Jim Wilson is the retired director of Community Christian Ministries in Moscow, Idaho. He will be posting regularly, so check back in soon!

Wednesday, May 31, 2017

Qualifying for Heaven

Throughout the world, there is a knowledge of morality which seems to be common to all. One of the conclusions people draw from this is that everyone is going to heaven because we all know the difference between right and wrong.

Knowing the difference between right and wrong does not mean people end up doing right. It really means they end up doing wrong.

Most religions have two parts: the religious side and its moral requirements. When people in any religion find out that they are not living a moral life, they put their emphasis on the religious side (fasting, pilgrimages, prayer wheels). They can do those things. Morality is considered part of making it, even though no one succeeds. These trappings can provide a good distraction from sin. The more dead you are inside, the more you need the bells and whistles of religious ceremony to provide the excitement you should normally get from worshiping God.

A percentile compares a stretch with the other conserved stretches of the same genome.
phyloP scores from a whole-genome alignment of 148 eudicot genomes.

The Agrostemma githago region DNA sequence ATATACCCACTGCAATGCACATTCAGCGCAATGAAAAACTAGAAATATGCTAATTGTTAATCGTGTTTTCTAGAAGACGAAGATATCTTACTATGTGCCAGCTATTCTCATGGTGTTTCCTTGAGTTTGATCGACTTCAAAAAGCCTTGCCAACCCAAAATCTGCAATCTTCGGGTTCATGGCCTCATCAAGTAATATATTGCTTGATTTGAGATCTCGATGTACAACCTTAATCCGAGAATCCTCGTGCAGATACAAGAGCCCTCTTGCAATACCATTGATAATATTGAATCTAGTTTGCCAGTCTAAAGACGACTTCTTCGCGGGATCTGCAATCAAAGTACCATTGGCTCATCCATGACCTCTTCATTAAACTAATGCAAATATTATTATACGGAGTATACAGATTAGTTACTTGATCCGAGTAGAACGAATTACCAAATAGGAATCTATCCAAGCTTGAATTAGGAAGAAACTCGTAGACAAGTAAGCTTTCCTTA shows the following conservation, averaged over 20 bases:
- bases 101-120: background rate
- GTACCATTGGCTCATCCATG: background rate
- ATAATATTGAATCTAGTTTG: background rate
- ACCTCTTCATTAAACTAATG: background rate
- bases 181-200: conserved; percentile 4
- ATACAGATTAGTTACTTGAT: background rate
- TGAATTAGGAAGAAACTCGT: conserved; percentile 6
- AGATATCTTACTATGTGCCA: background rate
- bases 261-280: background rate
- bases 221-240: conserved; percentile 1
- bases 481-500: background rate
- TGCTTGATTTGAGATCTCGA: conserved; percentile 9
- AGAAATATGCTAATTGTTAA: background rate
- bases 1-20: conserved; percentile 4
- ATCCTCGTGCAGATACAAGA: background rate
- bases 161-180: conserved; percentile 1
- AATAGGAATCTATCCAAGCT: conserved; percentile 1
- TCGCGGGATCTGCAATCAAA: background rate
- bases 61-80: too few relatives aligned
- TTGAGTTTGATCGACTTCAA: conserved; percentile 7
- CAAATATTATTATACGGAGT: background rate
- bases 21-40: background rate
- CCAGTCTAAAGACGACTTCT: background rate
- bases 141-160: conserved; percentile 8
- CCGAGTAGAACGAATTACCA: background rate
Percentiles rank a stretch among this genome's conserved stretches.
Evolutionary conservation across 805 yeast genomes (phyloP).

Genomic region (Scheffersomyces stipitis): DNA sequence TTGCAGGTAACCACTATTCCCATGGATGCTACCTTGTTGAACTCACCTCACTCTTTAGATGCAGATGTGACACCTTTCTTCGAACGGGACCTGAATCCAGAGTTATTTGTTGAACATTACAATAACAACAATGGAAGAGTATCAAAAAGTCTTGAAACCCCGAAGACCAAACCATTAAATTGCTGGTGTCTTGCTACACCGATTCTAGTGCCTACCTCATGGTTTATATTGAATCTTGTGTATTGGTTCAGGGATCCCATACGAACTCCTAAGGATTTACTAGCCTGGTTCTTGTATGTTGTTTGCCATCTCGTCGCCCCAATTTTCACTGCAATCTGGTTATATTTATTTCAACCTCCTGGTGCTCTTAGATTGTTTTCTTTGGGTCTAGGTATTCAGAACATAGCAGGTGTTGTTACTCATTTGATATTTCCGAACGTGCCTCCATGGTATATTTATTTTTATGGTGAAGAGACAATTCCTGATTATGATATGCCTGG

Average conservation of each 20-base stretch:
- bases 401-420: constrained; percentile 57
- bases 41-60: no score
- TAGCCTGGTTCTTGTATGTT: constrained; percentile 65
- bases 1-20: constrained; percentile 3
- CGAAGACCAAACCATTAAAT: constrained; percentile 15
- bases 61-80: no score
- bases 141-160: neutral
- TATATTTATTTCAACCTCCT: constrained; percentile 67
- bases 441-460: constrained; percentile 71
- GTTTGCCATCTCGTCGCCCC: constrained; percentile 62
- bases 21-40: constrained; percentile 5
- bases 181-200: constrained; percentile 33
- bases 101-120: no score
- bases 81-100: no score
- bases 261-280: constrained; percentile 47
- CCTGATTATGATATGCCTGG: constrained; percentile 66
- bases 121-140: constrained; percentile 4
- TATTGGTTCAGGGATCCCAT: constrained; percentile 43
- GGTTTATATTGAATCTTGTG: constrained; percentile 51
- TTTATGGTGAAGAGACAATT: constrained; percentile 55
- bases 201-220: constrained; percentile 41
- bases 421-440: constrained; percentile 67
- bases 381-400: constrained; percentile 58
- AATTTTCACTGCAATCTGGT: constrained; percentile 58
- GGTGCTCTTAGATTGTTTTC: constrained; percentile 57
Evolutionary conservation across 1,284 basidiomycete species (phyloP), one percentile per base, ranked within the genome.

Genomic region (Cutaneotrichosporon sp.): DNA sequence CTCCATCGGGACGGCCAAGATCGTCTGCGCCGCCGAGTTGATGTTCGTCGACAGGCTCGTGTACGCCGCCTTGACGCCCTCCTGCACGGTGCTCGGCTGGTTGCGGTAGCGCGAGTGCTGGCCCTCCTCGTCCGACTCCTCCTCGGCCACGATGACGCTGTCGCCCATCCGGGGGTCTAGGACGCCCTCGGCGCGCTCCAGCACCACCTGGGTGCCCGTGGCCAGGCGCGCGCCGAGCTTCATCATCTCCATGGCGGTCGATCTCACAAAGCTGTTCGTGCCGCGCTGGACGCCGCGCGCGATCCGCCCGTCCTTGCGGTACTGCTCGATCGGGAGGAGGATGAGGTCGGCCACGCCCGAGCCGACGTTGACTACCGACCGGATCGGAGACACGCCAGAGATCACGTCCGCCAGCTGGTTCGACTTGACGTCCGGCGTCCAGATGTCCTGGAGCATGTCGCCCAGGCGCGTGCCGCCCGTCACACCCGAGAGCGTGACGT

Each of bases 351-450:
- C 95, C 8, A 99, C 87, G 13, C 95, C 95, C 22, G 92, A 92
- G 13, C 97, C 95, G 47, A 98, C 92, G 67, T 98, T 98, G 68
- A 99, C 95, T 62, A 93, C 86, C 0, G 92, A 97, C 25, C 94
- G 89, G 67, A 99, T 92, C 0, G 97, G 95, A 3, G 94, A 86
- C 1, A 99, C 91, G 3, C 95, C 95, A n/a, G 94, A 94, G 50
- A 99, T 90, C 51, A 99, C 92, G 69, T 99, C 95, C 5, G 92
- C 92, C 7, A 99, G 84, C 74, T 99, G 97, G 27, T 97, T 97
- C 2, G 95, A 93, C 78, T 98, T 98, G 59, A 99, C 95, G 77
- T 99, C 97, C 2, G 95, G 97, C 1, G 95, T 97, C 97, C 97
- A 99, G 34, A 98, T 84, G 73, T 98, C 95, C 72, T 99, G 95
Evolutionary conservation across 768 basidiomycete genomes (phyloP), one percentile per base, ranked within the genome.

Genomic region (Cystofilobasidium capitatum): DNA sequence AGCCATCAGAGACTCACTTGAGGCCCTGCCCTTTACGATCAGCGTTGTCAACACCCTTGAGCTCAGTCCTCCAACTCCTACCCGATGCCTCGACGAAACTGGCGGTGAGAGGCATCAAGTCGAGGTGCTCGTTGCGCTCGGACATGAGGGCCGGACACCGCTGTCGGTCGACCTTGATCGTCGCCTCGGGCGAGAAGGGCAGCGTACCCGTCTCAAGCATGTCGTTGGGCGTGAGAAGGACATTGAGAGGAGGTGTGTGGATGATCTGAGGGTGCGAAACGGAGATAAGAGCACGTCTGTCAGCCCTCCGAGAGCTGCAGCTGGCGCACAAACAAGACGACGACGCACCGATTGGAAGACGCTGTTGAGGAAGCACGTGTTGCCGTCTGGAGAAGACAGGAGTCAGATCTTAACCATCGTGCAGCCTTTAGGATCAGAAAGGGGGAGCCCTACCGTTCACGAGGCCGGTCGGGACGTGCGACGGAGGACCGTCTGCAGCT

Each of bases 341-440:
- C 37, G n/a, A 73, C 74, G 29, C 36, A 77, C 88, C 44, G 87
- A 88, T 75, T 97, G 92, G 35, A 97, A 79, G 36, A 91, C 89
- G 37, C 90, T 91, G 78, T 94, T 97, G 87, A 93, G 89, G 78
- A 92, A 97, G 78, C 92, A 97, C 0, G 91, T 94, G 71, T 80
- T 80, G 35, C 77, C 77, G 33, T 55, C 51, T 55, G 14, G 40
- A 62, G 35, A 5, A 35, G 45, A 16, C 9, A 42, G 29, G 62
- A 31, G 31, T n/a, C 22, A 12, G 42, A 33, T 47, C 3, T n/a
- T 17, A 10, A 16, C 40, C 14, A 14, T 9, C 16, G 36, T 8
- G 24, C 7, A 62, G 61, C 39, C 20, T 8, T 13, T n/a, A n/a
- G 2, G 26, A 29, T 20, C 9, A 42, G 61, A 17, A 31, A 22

Biblical Christianity does not fit this model.
Religious: “You shall have no other gods before me.”

Moral: Morality is not a means to Heaven at all. “For it is by grace you have been saved, through faith—and this is not from yourselves, it is the gift of God—not by works, so that no one can boast” (Eph. 2:8-9). “The law was brought in so that the trespass might increase. But where sin increased, grace increased all the more” (Rom. 5:20).
Only bad people qualify for Heaven. “You see, at just the right time, when we were still powerless, Christ died for the ungodly” (Rom. 5:6).

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